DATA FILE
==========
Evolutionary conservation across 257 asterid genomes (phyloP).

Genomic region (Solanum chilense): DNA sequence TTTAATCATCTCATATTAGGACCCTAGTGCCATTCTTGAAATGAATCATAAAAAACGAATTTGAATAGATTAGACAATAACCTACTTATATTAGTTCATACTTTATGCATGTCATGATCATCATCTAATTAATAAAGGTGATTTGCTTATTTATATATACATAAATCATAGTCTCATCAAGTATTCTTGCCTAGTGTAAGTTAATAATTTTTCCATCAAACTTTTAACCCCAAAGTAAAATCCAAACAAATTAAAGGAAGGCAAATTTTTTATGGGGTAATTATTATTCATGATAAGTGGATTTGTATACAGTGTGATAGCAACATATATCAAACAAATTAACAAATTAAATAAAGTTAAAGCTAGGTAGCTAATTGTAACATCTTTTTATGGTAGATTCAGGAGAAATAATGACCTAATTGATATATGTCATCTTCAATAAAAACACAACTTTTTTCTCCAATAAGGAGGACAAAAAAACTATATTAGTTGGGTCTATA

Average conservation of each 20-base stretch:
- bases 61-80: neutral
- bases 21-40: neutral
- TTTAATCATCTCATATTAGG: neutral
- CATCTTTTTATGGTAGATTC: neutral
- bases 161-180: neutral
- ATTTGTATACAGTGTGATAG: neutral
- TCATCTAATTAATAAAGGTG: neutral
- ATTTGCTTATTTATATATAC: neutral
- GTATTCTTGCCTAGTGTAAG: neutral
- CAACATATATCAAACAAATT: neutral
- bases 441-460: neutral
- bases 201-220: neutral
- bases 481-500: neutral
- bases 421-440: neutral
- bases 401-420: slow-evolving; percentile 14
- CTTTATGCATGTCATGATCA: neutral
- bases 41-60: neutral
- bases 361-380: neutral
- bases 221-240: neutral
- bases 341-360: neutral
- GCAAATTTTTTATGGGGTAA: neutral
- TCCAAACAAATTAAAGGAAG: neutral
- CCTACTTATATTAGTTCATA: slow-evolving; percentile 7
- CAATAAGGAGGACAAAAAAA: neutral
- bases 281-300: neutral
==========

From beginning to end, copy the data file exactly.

Evolutionary conservation across 257 asterid genomes (phyloP).

Genomic region (Solanum chilense): DNA sequence TTTAATCATCTCATATTAGGACCCTAGTGCCATTCTTGAAATGAATCATAAAAAACGAATTTGAATAGATTAGACAATAACCTACTTATATTAGTTCATACTTTATGCATGTCATGATCATCATCTAATTAATAAAGGTGATTTGCTTATTTATATATACATAAATCATAGTCTCATCAAGTATTCTTGCCTAGTGTAAGTTAATAATTTTTCCATCAAACTTTTAACCCCAAAGTAAAATCCAAACAAATTAAAGGAAGGCAAATTTTTTATGGGGTAATTATTATTCATGATAAGTGGATTTGTATACAGTGTGATAGCAACATATATCAAACAAATTAACAAATTAAATAAAGTTAAAGCTAGGTAGCTAATTGTAACATCTTTTTATGGTAGATTCAGGAGAAATAATGACCTAATTGATATATGTCATCTTCAATAAAAACACAACTTTTTTCTCCAATAAGGAGGACAAAAAAACTATATTAGTTGGGTCTATA

Average conservation of each 20-base stretch:
- bases 61-80: neutral
- bases 21-40: neutral
- TTTAATCATCTCATATTAGG: neutral
- CATCTTTTTATGGTAGATTC: neutral
- bases 161-180: neutral
- ATTTGTATACAGTGTGATAG: neutral
- TCATCTAATTAATAAAGGTG: neutral
- ATTTGCTTATTTATATATAC: neutral
- GTATTCTTGCCTAGTGTAAG: neutral
- CAACATATATCAAACAAATT: neutral
- bases 441-460: neutral
- bases 201-220: neutral
- bases 481-500: neutral
- bases 421-440: neutral
- bases 401-420: slow-evolving; percentile 14
- CTTTATGCATGTCATGATCA: neutral
- bases 41-60: neutral
- bases 361-380: neutral
- bases 221-240: neutral
- bases 341-360: neutral
- GCAAATTTTTTATGGGGTAA: neutral
- TCCAAACAAATTAAAGGAAG: neutral
- CCTACTTATATTAGTTCATA: slow-evolving; percentile 7
- CAATAAGGAGGACAAAAAAA: neutral
- bases 281-300: neutral